IaaS is a complex offering and expensive to implement, often prohibitively so for smaller businesses. It makes very little financial sense for your customers to build their own infrastructure when mature offerings already exist. That doesn’t mean they don’t need to understand IaaS. Understanding the building blocks is the only way to build the perfect solution to meet their specific needs. This is where you come in as a trusted advisor. You can educate them, advise them on the best solution, and provide the support that will allow them to focus on their core business, resulting in more efficient operations and higher revenue.
If you have additional questions or would like more information on Infrastructure as a Service through Arrow, contact ECSCloudServices@arrow.com or call 877.558.6677.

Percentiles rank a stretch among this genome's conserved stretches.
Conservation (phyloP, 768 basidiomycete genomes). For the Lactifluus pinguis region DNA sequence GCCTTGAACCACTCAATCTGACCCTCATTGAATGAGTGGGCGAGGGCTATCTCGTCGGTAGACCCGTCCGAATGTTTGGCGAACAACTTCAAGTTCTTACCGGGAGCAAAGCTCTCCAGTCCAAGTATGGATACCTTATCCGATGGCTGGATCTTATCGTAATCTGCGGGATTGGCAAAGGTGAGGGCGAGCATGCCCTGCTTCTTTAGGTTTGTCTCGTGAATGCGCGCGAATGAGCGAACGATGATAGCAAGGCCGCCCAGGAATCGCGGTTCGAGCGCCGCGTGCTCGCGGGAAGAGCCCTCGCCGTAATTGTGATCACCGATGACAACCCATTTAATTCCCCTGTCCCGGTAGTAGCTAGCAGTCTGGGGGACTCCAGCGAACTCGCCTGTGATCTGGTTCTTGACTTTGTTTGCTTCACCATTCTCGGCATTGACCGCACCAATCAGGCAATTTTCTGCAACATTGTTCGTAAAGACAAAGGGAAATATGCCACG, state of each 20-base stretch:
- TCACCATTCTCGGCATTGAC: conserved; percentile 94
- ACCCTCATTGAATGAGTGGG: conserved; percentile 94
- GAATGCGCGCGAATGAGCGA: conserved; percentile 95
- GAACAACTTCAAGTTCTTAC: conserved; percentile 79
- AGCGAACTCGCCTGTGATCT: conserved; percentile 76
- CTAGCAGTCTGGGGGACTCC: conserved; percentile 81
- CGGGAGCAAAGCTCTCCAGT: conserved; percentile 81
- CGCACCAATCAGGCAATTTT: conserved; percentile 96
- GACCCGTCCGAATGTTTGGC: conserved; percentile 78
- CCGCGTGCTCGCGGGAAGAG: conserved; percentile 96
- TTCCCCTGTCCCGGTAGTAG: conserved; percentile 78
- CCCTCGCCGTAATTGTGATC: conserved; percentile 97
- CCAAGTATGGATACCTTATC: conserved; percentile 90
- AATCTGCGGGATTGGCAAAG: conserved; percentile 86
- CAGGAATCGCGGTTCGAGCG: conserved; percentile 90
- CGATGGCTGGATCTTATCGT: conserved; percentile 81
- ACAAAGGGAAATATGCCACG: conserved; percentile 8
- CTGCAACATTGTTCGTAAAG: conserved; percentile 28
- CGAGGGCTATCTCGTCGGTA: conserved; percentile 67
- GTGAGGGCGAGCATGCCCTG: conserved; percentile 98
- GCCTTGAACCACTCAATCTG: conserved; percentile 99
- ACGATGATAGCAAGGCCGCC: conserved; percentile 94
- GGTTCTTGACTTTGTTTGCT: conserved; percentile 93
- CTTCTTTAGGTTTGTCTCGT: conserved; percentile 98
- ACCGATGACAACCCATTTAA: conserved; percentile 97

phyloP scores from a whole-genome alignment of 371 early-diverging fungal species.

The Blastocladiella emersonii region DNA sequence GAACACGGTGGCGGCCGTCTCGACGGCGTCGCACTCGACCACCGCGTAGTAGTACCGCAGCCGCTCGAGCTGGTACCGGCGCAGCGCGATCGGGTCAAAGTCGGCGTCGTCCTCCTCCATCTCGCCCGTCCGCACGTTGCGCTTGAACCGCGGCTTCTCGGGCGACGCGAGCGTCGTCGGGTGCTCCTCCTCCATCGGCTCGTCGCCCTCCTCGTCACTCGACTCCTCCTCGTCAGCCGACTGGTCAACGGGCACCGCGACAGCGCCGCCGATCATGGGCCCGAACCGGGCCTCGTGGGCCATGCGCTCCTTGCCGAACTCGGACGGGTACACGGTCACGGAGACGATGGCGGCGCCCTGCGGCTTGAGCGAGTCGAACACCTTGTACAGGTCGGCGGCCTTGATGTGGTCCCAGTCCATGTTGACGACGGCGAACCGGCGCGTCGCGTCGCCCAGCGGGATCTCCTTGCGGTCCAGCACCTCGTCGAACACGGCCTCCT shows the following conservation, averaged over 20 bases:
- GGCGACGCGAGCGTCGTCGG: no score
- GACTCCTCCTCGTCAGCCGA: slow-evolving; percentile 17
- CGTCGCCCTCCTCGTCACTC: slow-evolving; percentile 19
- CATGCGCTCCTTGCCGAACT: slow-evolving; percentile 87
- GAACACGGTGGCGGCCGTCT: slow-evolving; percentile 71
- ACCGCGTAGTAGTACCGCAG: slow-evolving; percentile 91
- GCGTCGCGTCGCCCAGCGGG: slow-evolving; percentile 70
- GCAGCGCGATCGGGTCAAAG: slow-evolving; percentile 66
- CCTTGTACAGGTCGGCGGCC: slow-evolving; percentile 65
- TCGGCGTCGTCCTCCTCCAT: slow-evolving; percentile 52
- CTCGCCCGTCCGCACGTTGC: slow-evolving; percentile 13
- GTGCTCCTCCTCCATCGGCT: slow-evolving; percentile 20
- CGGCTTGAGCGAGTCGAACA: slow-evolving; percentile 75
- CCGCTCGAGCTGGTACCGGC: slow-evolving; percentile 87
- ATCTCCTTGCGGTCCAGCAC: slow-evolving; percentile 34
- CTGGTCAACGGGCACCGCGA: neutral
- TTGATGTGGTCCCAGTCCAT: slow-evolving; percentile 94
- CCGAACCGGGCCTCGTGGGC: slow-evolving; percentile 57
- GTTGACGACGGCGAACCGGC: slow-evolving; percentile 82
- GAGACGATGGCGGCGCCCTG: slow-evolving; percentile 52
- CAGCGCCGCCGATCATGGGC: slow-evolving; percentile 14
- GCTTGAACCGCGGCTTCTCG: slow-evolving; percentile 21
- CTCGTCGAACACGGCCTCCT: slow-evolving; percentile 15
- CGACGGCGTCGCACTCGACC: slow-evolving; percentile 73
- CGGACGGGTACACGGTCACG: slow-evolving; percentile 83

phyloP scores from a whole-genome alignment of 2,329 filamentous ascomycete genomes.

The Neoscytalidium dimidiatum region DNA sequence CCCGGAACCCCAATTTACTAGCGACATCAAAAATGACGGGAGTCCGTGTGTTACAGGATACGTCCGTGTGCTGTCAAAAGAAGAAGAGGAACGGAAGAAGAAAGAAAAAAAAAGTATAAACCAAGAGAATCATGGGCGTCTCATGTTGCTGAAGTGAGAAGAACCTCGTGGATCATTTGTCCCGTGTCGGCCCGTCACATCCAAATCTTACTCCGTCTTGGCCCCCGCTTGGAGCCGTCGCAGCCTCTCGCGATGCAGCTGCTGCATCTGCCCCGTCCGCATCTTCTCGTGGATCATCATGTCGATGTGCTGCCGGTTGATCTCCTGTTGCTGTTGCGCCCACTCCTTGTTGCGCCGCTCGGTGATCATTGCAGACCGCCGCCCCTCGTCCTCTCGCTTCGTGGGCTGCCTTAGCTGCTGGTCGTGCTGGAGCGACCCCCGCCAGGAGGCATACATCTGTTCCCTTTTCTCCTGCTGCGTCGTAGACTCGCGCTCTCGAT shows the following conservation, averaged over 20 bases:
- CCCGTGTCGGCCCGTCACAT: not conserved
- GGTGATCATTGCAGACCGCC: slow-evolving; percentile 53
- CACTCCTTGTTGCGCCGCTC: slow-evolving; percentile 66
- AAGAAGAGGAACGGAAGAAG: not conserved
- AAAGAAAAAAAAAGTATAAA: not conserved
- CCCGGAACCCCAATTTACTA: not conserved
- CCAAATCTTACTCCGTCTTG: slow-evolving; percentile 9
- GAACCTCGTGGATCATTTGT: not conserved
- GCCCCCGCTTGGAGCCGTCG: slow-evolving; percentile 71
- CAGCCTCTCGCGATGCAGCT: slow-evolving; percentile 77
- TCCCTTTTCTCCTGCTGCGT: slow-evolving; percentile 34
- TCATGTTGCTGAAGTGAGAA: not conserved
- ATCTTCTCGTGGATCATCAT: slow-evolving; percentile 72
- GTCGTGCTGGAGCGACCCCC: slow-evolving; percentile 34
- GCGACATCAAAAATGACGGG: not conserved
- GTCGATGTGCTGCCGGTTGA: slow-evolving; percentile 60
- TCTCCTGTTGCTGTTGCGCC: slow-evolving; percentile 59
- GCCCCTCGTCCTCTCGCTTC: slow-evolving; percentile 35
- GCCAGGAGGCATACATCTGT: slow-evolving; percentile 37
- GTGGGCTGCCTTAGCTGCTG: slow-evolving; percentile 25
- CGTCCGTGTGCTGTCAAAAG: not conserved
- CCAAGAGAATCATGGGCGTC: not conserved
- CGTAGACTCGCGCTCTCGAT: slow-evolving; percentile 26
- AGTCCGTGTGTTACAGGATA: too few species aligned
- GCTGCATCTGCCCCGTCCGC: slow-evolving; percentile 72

Did You Miss Any of Our Other Articles in the A-Z Series?
- Cloud A-Z Part 1: The era of cloud is upon us
- Cloud A-Z Part 2: Cloud computing’s economic value
- Cloud A-Z Part 3: The cloud stack puzzle
- Cloud A-Z Part 4: The complexities of IaaS exposed
- Cloud A-Z Part 5: Are you doing cloud security right?
- Cloud A-Z Part 6: The perils and perks of cloud migration
- Cloud A-Z Part 7: 3 challenges of doing business in the cloud
- Cloud A-Z Part 8: Mixing the right cloud recipe
- Cloud A-Z Part 9: Remarkable benefits of open source cloud
- Cloud A-Z Part 10: Is their workload right for the cloud?
Abstracted from Rackspace’s “Say Goodbye to DIY Data Centers”
Last modified: March 27, 2019